If we come to the city riding, than it’s the FZ which makes its way to the kingdom. With 14 Nm of torque under the belt, majorly distributed towards the low and mid range along with a lighter weight of 137 Kilograms, this bike is a breeze to ride in cities under busy traffics without giving you the hassle of changing gears frequently. The upright open chested seating posture of the bike also helps prevent fatigue and even on longer routes one feels comfortable and calm. On the other hand, Apache is also one of the most nimble bikes in the city which makes its way through the smallest of places with ease because of its compact size and lovely seating posture. A ground clearance of 180 mm of Apache also makes the monstrous speed breakers and earthen potholes craving for kissing the bikes bottom.

Despite being totally performance oriented the TVS Apache doesn’t let you down on the fuel efficiency figures. The bike returns very respectable mileage figures of around 45 kmpl in city riding and even more on the highways. These figures go along with a 16 liter tank capacity which means even longer tours in a tank full of gas. Yamahas have never been frugal and FZ just proves the same with fuel efficiency figures close to 40 kmpl in cities and upwards of 45 kmpl in highways. No doubt that the mileage figures are low considering the segment it is put in and the power output the bike churns out, but the overall designing of the bike is the primary culprit of the same. Fuel tank capacity is also just 12 liters which further make the matters worse on long and spirited tours.

Yamaha FZ 16 – 7.5/10 ; TVS Apache RTR 160 – 9/10

Verdict: Now comes the all important pricing of the bikes which is so very important deciding criteria for most of our fellow Indians. With all the loaded features the Yamaha FZ 16 costs a tad over Rs 73,000 on the road in Pune and the FZ S costs a high Rs. 75,000 whereas the Apache RTR 160 normal edition costs over Rs. 66,000 and the Refresh version costs Rs 2000 upwards. Both the bikes have been a revolution in their respective departments. While the Apache has set new trends in the performance biking in India with some superb features, the FZ has been a revolution in the looks department with its super stupendous dazzling naked looks. Hence, it boils down to one’s own priorities and what one expects from the machine he wants to own. For the sake of giving away the glory, we would rate the Apache RTR 160 a tad over the FZ just because of the practicality aspect it commands. Apache has a gruntier engine feel, better braking, faster performance, zippy nature along with better mileage figures which go along with a price difference of over five grand. Summing it up, FZ is the bike for those who want to stand out of the crowd with the super sexy looks and who doesn’t mind paying those extra pennies for the sake of competing practicality and definitely for those who are Yamaha lovers. Apache RTR 160 is the bike for those who have speed and performance as the primary criteria for choosing a bike and then who minds those extra goodies offered!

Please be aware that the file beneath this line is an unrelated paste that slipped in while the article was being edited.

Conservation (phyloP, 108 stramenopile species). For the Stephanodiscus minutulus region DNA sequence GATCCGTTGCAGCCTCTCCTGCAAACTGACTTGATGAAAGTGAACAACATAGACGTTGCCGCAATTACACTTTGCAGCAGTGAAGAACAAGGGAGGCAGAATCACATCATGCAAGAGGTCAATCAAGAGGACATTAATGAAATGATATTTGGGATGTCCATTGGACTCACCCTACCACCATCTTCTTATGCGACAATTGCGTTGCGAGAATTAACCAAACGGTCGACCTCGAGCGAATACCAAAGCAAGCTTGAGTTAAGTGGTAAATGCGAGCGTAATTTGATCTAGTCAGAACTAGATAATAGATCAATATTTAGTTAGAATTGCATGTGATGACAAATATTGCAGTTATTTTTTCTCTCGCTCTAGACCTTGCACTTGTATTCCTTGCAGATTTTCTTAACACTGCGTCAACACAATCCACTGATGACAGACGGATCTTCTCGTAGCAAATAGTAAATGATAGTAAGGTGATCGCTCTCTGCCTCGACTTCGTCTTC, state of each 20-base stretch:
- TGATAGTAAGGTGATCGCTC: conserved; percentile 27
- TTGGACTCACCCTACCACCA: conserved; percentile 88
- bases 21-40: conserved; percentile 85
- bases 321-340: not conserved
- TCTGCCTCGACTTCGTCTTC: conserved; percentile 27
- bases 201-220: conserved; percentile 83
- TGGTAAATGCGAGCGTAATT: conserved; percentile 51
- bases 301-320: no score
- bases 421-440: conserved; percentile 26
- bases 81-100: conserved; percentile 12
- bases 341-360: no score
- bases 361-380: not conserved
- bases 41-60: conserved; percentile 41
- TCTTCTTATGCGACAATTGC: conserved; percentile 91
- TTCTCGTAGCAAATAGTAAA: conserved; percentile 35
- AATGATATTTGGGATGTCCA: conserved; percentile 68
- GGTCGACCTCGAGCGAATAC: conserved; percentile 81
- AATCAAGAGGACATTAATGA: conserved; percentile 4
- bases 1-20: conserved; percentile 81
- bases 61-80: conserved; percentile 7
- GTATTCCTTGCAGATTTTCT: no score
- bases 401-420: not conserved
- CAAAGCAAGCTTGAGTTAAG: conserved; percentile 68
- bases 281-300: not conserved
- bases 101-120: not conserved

Yamaha FZ 16 – 8/10 ; TVS Apache RTR 160 – 8.5/10

– Saad Khan